Bourne Town Hall Trust in Partnership with Heritage Lincolnshire secures Support from The National Heritage Lottery Fund.
Bourne Town Hall Trust has received initial support* from The National Lottery Heritage Fund for the heritage regeneration project titled “The Old Town Hall: Arts in the Heart of Bourne” it was announced today.
Made possible by National Lottery players, the project aims to restore and bring back fully into use the Grade II listed Bourne Town Hall. The project aims to create a vibrant community hub open to all who celebrate the arts: serving and entertaining the people of Bourne, and visitors to the region.
Development funding of £316,344 has been awarded by The National Lottery Heritage Fund to help Bourne Town Hall Trust progress their plans to sufficient detail to apply for a full National Lottery grant at a later date. The project has also received additional match funding support from the Architectural Heritage Fund.
We will progress plans to conserve and repurpose Bourne Town Hall, to ensure that it has a viable and sustainable use in the future. We will work with volunteers to develop a programme of research and activities. These pilot activities will help Bourne Town Hall Trust plan in detail the capital phase of the project. We aim to keep the community at the heart of the project at Bourne Town Hall.
Commenting on the award, trustee, Charles Houseago said: “We’re delighted that we’ve received this support thanks to National Lottery players. Our small team of volunteers have worked tirelessly over the past five years to get to this point, it’s great to know that we are a step closer to achieving our vision.”
Robyn Llewellyn, Director, England, Midlands & East at The National Lottery Heritage Fund said: “Investing in heritage means investing in the community it belongs to, which is why we are proud to support Bourne Town Hall Trust to create a community arts centre, thanks to National Lottery players. This will not only preserve this important heritage to be enjoyed by locals and visitors from further afield but will also play a significant role in boosting the local economy and aiding the wider regeneration of Bourne.”
Matt Bentley from Heritage Lincolnshire added “Heritage Lincolnshire are extremely excited to supporting the development phase of this wonderful project.
The vison of the Bourne Town Hall Trust to turn this property into an accessible community asset represents a new lease of life for this iconic building and a great opportunity for the wider town. We look forward to supporting the trust through the next stage of delivery in creating a lasting legacy for Bourne”.
About the Old Town Hall:
One of the most impressive civic buildings in Bourne, the construction was funded by Brownlow Lord Burghley the 2nd Marquis of Exeter to the town, along with a sum of 100 guineas through private subscription by 123 members. The plot of land was gifted by the Marquis together with a contribution to the costs of construction.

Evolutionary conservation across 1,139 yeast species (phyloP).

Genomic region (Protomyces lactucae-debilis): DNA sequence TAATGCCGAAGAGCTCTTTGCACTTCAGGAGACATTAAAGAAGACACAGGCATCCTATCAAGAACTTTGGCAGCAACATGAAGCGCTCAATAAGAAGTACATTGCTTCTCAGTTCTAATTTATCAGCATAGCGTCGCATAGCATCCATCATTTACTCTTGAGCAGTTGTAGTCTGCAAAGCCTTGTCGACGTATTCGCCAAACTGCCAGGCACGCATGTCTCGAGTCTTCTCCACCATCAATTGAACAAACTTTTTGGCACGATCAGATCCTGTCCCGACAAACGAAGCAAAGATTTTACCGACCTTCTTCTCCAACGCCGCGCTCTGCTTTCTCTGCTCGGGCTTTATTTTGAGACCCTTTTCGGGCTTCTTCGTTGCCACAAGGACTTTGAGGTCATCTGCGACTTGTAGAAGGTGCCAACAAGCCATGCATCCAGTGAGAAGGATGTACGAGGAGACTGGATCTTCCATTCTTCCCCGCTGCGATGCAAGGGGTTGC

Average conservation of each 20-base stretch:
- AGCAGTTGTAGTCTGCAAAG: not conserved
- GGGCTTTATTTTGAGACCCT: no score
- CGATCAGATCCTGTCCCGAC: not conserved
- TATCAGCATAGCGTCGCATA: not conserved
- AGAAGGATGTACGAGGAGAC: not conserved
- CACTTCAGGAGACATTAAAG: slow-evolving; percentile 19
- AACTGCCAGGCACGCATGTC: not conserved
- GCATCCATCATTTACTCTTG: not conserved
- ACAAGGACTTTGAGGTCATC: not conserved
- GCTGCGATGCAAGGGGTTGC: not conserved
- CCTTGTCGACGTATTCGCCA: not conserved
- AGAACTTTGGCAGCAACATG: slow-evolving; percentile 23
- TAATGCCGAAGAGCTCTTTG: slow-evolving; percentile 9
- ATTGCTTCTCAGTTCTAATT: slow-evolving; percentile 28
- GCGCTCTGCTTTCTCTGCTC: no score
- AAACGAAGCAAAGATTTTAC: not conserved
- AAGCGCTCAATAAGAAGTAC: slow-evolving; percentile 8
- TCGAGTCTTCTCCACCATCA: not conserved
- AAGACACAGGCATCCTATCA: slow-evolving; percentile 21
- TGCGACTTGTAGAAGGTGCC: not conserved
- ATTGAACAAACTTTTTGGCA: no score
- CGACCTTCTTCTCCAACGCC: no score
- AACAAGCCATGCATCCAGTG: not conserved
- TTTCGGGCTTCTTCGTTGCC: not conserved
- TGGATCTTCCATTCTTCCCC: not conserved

Built to replace the original town hall, one of the oldest buildings in Bourne and described as ‘ancient’ in 1586 by historian William Camden and as ‘dilapidated’ by 1821, Brownlow directed that some of the material pulled down during the demolition of the first hall should be recovered and used in the current Hall’s construction. During recent works the removal of plasterboard on the ground floor revealed irregularly coursed stone walls which are believed to be this reclaimed stone.
The original design of the Hall included a central clock tower faced with a domed copper dial; the clock face and its accompanying mechanism were designed by Thwaites and Reeds of London, supposedly the oldest clock manufacturing company in the world.
The building was originally used to house the Petty and Quarter sessions on the first floor, alternating hosting responsibilities with Sleaford, while the ground floor, which has a series of multiple open bays onto the alleyways either side of the building, housed shops and a covered market locally known as ‘The Shambles’.
In 1890 the ground floor became the station of the fire brigade, the horse drawn fire pump housed in the northern ground floor arch of the building with the Shambles bays eventually converted into individual stables for the horses. In 1900 the copper clock face was replaced for one of white opal and a series of gaslights were installed to illuminate the face. However, on October 31st 1933 a fire broke out in the clock tower as the clock’s gaslight mechanism was contained within the wooden tower. Despite the valiant efforts of the fire brigade the tower was completely destroyed and has never been replaced, instead a clock face was installed on the pediment. The fire brigade relocated in 1946 and the Shambles became a store for market stalls. In 1974 the courtroom was reduced in size to create a smaller second courtroom and a larger waiting area.
About Bourne Town Hall Trust:
The Bourne Town Hall Trust was constituted in 2017 with the ambition to restore the Old Town Hall in Bourne (circa 1821), the trustees are committed to bringing the building back into regular use as a community arts centre, and thereafter administering the building on behalf of the town. The trustees currently put on events in the unrestored space once or twice a month in the ‘spirit of the final vision’. This includes music, drama, poetry, craft and monthly community cinema screenings. The trustees and all the supporting team members are all volunteers giving up their time to run this unique building for the benefit of the town. https://bournetownhall.org.uk